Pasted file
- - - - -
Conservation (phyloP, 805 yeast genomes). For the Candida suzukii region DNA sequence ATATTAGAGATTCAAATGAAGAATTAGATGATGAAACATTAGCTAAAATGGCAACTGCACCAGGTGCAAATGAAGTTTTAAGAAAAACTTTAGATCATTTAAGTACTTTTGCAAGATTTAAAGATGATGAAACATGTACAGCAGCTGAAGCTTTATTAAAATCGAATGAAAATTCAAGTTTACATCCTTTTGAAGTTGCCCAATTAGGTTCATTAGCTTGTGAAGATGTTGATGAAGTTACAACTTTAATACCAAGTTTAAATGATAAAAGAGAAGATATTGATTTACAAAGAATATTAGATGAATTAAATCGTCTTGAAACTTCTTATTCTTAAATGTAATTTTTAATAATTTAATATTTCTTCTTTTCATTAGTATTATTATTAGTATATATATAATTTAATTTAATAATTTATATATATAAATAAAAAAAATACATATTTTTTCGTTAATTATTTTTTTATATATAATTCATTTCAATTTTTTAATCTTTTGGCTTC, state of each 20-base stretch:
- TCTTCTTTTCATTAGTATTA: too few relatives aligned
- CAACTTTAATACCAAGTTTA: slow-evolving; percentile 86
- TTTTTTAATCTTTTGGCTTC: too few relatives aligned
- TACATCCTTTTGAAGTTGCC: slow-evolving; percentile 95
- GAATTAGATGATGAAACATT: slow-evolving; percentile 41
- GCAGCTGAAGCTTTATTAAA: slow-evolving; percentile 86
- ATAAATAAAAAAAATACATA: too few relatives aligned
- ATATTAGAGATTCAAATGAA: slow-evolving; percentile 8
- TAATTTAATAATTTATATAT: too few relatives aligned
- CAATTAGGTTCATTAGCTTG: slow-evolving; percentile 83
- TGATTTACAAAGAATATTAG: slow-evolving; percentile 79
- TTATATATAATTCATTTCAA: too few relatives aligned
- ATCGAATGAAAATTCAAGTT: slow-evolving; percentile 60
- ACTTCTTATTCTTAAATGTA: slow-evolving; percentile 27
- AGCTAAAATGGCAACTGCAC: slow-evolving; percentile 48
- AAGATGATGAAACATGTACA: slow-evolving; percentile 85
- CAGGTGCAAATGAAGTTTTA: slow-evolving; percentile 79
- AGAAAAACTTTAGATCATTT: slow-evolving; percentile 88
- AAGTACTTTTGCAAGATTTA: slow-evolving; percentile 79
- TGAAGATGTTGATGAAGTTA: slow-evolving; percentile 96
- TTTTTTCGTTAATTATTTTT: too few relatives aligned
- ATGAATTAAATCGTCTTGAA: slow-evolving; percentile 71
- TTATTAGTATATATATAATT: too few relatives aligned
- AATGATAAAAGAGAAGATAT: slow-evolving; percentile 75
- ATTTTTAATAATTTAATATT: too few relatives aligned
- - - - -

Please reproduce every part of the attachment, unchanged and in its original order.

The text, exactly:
Conservation (phyloP, 805 yeast genomes). For the Candida suzukii region DNA sequence ATATTAGAGATTCAAATGAAGAATTAGATGATGAAACATTAGCTAAAATGGCAACTGCACCAGGTGCAAATGAAGTTTTAAGAAAAACTTTAGATCATTTAAGTACTTTTGCAAGATTTAAAGATGATGAAACATGTACAGCAGCTGAAGCTTTATTAAAATCGAATGAAAATTCAAGTTTACATCCTTTTGAAGTTGCCCAATTAGGTTCATTAGCTTGTGAAGATGTTGATGAAGTTACAACTTTAATACCAAGTTTAAATGATAAAAGAGAAGATATTGATTTACAAAGAATATTAGATGAATTAAATCGTCTTGAAACTTCTTATTCTTAAATGTAATTTTTAATAATTTAATATTTCTTCTTTTCATTAGTATTATTATTAGTATATATATAATTTAATTTAATAATTTATATATATAAATAAAAAAAATACATATTTTTTCGTTAATTATTTTTTTATATATAATTCATTTCAATTTTTTAATCTTTTGGCTTC, state of each 20-base stretch:
- TCTTCTTTTCATTAGTATTA: too few relatives aligned
- CAACTTTAATACCAAGTTTA: slow-evolving; percentile 86
- TTTTTTAATCTTTTGGCTTC: too few relatives aligned
- TACATCCTTTTGAAGTTGCC: slow-evolving; percentile 95
- GAATTAGATGATGAAACATT: slow-evolving; percentile 41
- GCAGCTGAAGCTTTATTAAA: slow-evolving; percentile 86
- ATAAATAAAAAAAATACATA: too few relatives aligned
- ATATTAGAGATTCAAATGAA: slow-evolving; percentile 8
- TAATTTAATAATTTATATAT: too few relatives aligned
- CAATTAGGTTCATTAGCTTG: slow-evolving; percentile 83
- TGATTTACAAAGAATATTAG: slow-evolving; percentile 79
- TTATATATAATTCATTTCAA: too few relatives aligned
- ATCGAATGAAAATTCAAGTT: slow-evolving; percentile 60
- ACTTCTTATTCTTAAATGTA: slow-evolving; percentile 27
- AGCTAAAATGGCAACTGCAC: slow-evolving; percentile 48
- AAGATGATGAAACATGTACA: slow-evolving; percentile 85
- CAGGTGCAAATGAAGTTTTA: slow-evolving; percentile 79
- AGAAAAACTTTAGATCATTT: slow-evolving; percentile 88
- AAGTACTTTTGCAAGATTTA: slow-evolving; percentile 79
- TGAAGATGTTGATGAAGTTA: slow-evolving; percentile 96
- TTTTTTCGTTAATTATTTTT: too few relatives aligned
- ATGAATTAAATCGTCTTGAA: slow-evolving; percentile 71
- TTATTAGTATATATATAATT: too few relatives aligned
- AATGATAAAAGAGAAGATAT: slow-evolving; percentile 75
- ATTTTTAATAATTTAATATT: too few relatives aligned